After completing the addition of the sodium behenate solution, it was stirred and left as it was at the temperature for 20 min, the temperature was elevated to 35° C. for 30 min and then aging was conducted for 210 min. After completing the aging, solid were directly separated by centrifugal filtration and the solids were washed with water till the conductivity of the water of the filtrate was changed to 30 ES/cm. A fatty acid silver salt was thus obtained. The obtained solids were stored as wet cakes with no drying.

When the form of the obtained silver behenate particles was evaluated by electron microscopic photography, they were crystals at a=0.21 μm, b=0.4 μm, and c=0.4 μm in average values, and having an average aspect ratio of 2.1 and a sphere-equivalent diameter fluctuation coefficient of 11 % (a, b, c being defined in the text).

19.3 kg of polyvinyl alcohol (PVA-217: Trade name of products) and water were added to wet cakes corresponding to 260 kg of dry solids to a total weight of 1,000 kg, then they were slurrified by dissolver blades and then preliminarily dispersed by a pipeline mixer (model PM-10, manufactured by Mizuho Industry Co.).

Then, the stock solution after the preliminary dispersion was treated for three times while controlling the pressure of a dispersing equipment (Micro Fluidizer M-610, trade name of products of Microfluidex International Corporation: Z-type interaction chamber used) to 1150 kg/cm2, to obtain a silver behenate dispersion. In the cooling operation, a coiled heat exchangers were attached to each of the front and back of an interaction chamber and dispersion temperature was set to 18° C. by controlling the temperature of coolants.

(3) Preparation of Reducing Agent Dispersion

<Preparation of Reducing Agent-1 Dispersion>

10 kg of water was added to 10 kg of a reducing agent-1 (2,2-methylene bis-(4-ethyl-6-tert-butylhpenol) and 16 kg of an aqueous 10 wt % solution of modified polyvinyl alcohol (Poval MP203, manufactured by Kuraray Co.) and mixed thoroughly to form a slurry. The slurry was fed by a diaphragm pump, dispersed for 3 hours by a horizontal sand mil (UVM-2; manufactured by Imex Co.) filled with zirconia beads of an average diameter of 0.5 mm, then 0.2 g of sodium salt of benzoisothiazolinon and water were added to control such that the concentration of the reducing agent was 25 wt %. The liquid dispersion was heat treated at 60° C. for 5 hrs to obtain a reducing agent-1 dispersion. The reducing agent particles contained in the thus obtained reducing agent dispersion had a median diameter of 0.40 μm and a maximum particle size of 1.4 μm or less. The thus obtained reducing agent dispersion was filtered through a polypropylene filter of 3.0 μm pore size to remove obstacles such as dusts and then stored.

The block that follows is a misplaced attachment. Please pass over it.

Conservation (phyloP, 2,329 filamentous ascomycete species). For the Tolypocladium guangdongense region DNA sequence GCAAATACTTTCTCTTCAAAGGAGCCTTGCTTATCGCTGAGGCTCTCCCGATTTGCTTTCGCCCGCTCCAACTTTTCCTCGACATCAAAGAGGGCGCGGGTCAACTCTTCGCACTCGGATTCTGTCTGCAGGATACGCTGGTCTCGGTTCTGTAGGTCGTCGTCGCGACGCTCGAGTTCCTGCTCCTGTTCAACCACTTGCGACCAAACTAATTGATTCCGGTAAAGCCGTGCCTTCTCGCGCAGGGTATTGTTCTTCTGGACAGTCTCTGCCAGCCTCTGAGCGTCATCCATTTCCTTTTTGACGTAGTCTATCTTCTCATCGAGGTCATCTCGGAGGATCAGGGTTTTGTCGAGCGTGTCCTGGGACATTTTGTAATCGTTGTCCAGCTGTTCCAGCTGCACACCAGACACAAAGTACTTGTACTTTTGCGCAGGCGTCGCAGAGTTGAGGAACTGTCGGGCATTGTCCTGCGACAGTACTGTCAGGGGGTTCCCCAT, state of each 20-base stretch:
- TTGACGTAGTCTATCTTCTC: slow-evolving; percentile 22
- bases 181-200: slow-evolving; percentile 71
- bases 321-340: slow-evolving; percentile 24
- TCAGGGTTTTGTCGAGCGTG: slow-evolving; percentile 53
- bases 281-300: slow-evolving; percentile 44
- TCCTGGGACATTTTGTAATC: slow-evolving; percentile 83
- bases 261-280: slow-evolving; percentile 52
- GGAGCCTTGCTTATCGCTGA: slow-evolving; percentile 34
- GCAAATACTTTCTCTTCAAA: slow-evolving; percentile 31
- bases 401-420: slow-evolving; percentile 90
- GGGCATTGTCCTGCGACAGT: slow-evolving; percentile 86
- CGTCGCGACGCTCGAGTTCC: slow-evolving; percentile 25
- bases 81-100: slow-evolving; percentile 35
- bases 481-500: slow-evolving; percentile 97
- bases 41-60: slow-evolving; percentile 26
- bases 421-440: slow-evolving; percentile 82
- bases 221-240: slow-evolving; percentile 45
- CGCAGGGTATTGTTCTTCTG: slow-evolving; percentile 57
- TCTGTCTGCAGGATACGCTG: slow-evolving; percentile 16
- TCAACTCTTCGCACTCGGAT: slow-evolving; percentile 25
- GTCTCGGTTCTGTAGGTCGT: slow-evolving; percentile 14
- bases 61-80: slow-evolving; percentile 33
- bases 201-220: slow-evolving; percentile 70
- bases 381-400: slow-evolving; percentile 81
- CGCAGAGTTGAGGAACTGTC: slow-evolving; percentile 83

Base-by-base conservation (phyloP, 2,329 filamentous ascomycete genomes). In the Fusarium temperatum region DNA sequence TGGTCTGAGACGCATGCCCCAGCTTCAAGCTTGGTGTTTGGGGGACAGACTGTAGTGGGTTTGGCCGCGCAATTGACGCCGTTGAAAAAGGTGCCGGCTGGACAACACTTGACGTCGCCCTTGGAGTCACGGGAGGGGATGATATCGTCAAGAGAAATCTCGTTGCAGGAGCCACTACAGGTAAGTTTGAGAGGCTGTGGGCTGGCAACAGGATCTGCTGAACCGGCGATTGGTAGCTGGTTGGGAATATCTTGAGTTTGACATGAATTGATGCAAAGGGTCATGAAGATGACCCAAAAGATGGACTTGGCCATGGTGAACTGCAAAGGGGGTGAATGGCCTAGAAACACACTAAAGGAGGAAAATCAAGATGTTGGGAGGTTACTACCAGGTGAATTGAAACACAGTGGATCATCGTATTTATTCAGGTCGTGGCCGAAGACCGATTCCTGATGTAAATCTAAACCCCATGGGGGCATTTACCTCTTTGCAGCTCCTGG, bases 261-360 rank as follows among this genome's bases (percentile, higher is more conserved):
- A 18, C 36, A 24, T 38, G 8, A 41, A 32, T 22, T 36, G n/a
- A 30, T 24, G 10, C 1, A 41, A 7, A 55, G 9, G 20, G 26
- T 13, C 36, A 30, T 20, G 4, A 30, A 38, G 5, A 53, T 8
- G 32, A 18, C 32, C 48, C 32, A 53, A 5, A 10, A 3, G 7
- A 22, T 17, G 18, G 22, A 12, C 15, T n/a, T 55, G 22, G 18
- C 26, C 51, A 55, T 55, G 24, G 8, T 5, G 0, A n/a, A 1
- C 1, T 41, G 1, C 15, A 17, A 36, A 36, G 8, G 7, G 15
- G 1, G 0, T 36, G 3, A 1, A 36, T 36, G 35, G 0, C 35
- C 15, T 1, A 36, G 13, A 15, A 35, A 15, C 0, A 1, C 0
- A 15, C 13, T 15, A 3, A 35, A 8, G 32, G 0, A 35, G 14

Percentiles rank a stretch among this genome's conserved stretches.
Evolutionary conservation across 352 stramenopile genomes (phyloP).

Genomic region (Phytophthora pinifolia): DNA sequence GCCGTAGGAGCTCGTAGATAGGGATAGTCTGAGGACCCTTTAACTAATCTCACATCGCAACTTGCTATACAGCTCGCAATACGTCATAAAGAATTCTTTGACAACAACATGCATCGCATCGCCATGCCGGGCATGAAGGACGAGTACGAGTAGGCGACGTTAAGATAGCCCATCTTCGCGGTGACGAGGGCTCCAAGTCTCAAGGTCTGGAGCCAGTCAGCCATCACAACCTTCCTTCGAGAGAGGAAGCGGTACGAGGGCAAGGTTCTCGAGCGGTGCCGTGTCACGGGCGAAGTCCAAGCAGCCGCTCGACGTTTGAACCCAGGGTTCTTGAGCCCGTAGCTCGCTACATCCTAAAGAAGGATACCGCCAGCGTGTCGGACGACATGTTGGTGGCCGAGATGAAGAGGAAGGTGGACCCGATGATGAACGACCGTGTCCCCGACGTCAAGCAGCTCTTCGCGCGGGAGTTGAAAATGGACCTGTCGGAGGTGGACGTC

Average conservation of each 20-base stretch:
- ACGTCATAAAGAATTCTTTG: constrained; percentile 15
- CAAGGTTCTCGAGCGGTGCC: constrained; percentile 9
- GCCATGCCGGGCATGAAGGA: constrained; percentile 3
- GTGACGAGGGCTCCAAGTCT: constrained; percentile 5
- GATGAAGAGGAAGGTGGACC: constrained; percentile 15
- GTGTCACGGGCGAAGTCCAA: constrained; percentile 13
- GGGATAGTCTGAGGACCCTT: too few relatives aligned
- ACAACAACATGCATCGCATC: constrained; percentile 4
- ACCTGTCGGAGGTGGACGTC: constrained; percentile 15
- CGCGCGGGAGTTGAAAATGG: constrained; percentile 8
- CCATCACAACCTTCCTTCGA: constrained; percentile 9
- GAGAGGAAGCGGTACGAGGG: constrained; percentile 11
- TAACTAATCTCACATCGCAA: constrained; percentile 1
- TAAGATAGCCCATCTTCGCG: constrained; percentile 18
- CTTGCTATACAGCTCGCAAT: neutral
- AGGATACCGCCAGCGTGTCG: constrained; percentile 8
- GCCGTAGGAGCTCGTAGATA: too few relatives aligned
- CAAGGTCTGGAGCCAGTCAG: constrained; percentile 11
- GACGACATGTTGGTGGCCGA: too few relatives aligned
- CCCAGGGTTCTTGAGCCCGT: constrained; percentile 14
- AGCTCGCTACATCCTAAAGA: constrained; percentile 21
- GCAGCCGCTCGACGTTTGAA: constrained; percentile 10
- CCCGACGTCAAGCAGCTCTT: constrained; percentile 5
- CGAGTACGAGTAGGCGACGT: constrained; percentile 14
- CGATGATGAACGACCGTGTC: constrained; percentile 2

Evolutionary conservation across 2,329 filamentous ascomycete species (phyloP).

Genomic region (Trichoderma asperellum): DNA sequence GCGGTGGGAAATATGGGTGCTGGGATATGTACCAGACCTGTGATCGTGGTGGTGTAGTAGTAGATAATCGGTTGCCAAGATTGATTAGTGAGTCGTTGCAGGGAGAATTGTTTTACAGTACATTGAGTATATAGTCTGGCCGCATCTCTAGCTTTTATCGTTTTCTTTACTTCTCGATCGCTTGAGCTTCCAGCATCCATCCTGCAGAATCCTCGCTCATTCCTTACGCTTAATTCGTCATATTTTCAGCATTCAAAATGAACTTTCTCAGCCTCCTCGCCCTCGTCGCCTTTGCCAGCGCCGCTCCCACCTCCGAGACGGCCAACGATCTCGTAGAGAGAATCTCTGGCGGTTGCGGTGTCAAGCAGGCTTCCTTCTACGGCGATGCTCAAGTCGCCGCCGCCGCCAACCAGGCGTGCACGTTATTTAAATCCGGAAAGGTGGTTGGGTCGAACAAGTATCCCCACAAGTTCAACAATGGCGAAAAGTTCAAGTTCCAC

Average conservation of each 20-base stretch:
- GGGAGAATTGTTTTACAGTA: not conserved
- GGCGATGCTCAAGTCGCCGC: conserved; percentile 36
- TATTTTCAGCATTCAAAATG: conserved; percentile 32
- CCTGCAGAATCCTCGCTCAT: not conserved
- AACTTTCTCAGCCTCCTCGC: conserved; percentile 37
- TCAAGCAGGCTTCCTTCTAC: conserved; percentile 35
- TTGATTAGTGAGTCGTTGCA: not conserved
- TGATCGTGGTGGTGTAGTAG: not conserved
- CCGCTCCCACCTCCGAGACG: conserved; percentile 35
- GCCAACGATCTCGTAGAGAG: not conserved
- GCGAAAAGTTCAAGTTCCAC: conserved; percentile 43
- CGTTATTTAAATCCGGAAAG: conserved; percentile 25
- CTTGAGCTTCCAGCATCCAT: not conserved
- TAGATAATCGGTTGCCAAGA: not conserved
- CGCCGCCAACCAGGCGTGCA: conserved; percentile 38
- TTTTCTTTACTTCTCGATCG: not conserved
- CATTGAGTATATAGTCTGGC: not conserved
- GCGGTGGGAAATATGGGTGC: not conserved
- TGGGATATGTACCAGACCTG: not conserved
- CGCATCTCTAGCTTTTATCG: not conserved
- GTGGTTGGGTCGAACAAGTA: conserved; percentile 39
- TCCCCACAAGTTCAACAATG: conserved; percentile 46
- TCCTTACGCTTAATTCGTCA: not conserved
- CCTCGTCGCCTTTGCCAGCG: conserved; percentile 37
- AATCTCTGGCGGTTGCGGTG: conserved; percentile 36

<Preparation of Reducing Agent-2 Dispersion>

10 kg of water was added to 10 kg of a reducing agent-2 (6,6′-di-t-butyl-4,4′-dimethyl-2,2′-butylidene diphenol) and 16 kg of an aqueous 10 wt % solution of modified polyvinyl alcohol (Poval MP203, manufactured by Kuraray Co.) and mixed thoroughly to form a slurry. The slurry was fed by a diaphragm pump, dispersed for 3 hrs and 30 min by a horizontal sand mil (UVM-2; manufactured by Imex Co.) filled with zirconia beads of an average diameter of 0.5 mm, then 0.2 g of sodium benzoisothiazolinon sodium salt and water were added to control such that the concentration of the reducing agent was 25 wt %. The liquid dispersion was heated at 40° C. for one hour and successively applied with a heat treatment at 80° C. for one hour to obtain a reducing agent-2 dispersion. The reducing agent particles contained in the thus obtained reducing agent dispersion had a median diameter of 0.50 μm and a maximum particle size of 1.6 μm or less. The thus obtained reducing agent dispersion was filtered through a polypropylene filter of 3.0 μm pore size to remove obstacles such as dusts and then stored.

4) Preparation of Hydrogen Bonding Compound Dispersion